Book Reviews: The Third Trumpet

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The Third Trumpet, Books I-IV by William Meador (Author’s Publishing House)

It was my privilege to be among the first to read William Meador’s book series, The Third Trumpet. It is an imaginative story, developed out of what we know of the life of Cornelius, the Roman centurion who was introduced to Christ by Simon Peter.

As you follow the plot of The Third Trumpet, you trace the footsteps of Cornelius as he goes from pagan soldier loyal to the Roman army, to a respected officer increasingly intrigued by the faith of Israel, to a God-fearer who is convinced the God of the Jews is the true and living God. Ultimately, you see a transformed Cornelius who humbly pledges his heart’s allegiance to the Messiah, Jesus Christ.

My interest was captivated, and I was impressed by Meador’s accurate application of the Holy Scripture and familiarity with the first century Roman world.

For those who enjoy adventure—with a wholesome and holy emphasis—the four books of The Third Trumpet will be just the thing.

Gary Dyer, pastor

First Baptist Church



Living the Lord’s Prayer Day by Day by Wilson Wayne Grant (iUniverse)

Wayne Grant understands health—both physical and spiritual. Grant, a San Antonio pediatrician, served many years as health care coordinator for Texas Baptist River Ministry, overseeing the work of volunteer medical professionals along the Rio Grande. Many of the ailments the volunteers encountered in South Texas colonias and Mexican villages stemmed from insufficient nutrition.

Grant recognizes spiritual maladies also stem from a lack of sustenance. He prescribes prayer—the kind of prayer Jesus taught his disciples to practice—as the cure for spiritual anemia.

Grant examines Christ’s model prayer phrase by phrase, linking each phrase to other Scriptures and supporting biblical teachings. He draws insights from other authors who have written about prayer and Christian devotions. But mostly, Grant draws deeply from a life spent in the study of Scripture and the application of its teachings.

At fewer than 100 pages, the slim volume could be read in one sitting, but the format—with brief chapters broken up by subheadings—lends itself well to daily devotional reading and lingering reflection.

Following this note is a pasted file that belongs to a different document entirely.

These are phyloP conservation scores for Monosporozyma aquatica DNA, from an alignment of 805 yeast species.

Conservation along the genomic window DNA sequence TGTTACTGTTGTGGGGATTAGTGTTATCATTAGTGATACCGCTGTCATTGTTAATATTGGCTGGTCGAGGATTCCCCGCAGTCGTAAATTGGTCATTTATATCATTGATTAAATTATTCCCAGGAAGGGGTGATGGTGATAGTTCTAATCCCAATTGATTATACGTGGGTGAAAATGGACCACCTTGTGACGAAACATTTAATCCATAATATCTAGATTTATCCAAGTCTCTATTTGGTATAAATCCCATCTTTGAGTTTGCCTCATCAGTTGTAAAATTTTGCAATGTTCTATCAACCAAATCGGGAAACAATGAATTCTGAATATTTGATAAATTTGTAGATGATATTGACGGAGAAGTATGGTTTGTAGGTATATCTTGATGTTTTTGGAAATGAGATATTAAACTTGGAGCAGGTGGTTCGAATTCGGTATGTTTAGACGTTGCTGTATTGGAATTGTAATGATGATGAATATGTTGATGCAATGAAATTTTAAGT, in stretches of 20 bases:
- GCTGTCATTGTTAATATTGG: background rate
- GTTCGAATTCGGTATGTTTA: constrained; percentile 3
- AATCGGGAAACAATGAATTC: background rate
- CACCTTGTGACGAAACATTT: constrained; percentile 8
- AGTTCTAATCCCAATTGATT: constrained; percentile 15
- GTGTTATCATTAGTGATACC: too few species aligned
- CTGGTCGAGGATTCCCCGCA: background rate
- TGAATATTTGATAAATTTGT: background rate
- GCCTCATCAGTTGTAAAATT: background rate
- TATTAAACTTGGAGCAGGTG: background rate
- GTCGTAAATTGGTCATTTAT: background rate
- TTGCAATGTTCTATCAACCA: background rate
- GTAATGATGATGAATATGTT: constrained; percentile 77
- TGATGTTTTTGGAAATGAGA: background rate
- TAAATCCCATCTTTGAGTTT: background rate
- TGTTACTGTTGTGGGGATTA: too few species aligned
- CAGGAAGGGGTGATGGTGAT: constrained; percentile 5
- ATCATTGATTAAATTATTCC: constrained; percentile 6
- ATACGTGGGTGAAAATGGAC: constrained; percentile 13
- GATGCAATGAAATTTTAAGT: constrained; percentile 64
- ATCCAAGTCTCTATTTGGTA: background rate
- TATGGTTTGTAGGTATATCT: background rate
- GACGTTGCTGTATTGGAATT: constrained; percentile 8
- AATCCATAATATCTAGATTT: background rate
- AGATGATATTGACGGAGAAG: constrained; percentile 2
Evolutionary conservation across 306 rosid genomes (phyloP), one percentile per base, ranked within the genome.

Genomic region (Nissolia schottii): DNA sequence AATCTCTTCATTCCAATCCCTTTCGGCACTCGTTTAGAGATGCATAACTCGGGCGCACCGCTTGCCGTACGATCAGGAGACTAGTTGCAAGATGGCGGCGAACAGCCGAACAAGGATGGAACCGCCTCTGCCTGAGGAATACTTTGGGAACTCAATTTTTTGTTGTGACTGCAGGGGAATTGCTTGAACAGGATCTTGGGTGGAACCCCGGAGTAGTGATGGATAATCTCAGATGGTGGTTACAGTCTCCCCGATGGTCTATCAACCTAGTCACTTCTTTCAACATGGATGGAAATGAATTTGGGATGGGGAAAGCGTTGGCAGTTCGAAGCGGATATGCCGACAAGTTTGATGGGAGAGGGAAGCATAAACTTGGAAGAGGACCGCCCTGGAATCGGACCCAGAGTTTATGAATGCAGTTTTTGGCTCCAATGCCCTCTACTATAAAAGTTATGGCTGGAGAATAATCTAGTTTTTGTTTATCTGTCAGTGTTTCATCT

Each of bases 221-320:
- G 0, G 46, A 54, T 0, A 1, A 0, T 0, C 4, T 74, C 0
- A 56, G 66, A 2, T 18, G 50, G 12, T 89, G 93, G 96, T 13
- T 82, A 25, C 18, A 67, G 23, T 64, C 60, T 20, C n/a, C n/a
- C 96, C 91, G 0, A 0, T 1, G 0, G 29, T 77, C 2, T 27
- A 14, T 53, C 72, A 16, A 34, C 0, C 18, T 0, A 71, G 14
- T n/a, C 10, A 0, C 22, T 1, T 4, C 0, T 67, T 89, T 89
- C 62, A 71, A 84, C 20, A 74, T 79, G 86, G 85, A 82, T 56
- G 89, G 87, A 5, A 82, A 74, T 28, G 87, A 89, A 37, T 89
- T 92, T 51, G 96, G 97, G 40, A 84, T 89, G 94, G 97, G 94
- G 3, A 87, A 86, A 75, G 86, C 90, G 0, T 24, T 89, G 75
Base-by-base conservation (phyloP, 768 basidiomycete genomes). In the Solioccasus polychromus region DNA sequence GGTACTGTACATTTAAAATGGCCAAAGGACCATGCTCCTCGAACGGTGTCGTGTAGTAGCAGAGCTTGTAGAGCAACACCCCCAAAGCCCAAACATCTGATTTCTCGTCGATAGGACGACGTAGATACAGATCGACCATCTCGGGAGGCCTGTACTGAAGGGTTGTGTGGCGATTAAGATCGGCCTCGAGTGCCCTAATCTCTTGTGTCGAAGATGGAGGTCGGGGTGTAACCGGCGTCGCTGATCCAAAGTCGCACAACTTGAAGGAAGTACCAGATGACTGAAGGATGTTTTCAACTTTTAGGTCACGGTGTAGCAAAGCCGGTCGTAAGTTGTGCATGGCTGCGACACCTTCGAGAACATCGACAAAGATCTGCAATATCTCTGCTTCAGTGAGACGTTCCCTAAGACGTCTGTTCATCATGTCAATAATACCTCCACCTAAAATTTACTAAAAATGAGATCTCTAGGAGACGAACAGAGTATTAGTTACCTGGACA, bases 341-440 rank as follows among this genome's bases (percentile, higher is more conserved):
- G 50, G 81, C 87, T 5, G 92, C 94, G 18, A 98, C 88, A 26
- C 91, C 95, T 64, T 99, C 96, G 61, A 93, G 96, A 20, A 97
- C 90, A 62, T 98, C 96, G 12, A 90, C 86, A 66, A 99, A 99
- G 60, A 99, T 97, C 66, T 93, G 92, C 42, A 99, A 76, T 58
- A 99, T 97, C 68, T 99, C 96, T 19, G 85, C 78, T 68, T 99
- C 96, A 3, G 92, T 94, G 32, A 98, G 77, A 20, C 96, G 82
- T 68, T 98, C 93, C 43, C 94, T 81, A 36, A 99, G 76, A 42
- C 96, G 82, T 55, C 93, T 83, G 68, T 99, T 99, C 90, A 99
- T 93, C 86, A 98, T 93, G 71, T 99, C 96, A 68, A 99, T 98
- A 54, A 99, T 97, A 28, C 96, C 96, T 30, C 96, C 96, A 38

Ken Camp, managing editor

Baptist Standard



Encountering God:10 Ways to Experience His Presence by David M. Edwards (Baker Books)

David Edwards’ Encountering God: 10 Ways to Experience His Presence is loaded with nuggets of wisdom for believers to use in their daily walk with God. The reader is challenged to read slowly and thoughtfully. The insights require time for meditation and soul-searching, kind of like rich fudge candy that forces one to eat it very slowly. 

Edwards’ observations provide great fodder for sermon ideas and teaching enhancement. Also, questions found at the end of each chapter provoke the reader to spend time in reflection and soul-searching.

However, one drawback is Edwards’ view of the doctrine of omniscience of God. When discussing making ultimate sacrifices, Edwards refers to God’s test of Abraham to sacrifice Isaac. He writes: “God didn’t want Isaac to be killed. God wanted to know that Abraham was his. Even after all this time, after everything they’d been through together, God wanted to know where Abraham’s loyalties lay.” Because he is omniscient, God already knew the answer, just as he already knew what Abraham’s response would be. The test was for Abraham’s benefit.

This is a book worth having for today’s challenges and struggles that Christians face. It is one that after you have read it, some time later you want to read it again.  You can’t go wrong with this book.

Randall Scott, pastor

Immanuel Baptist Church



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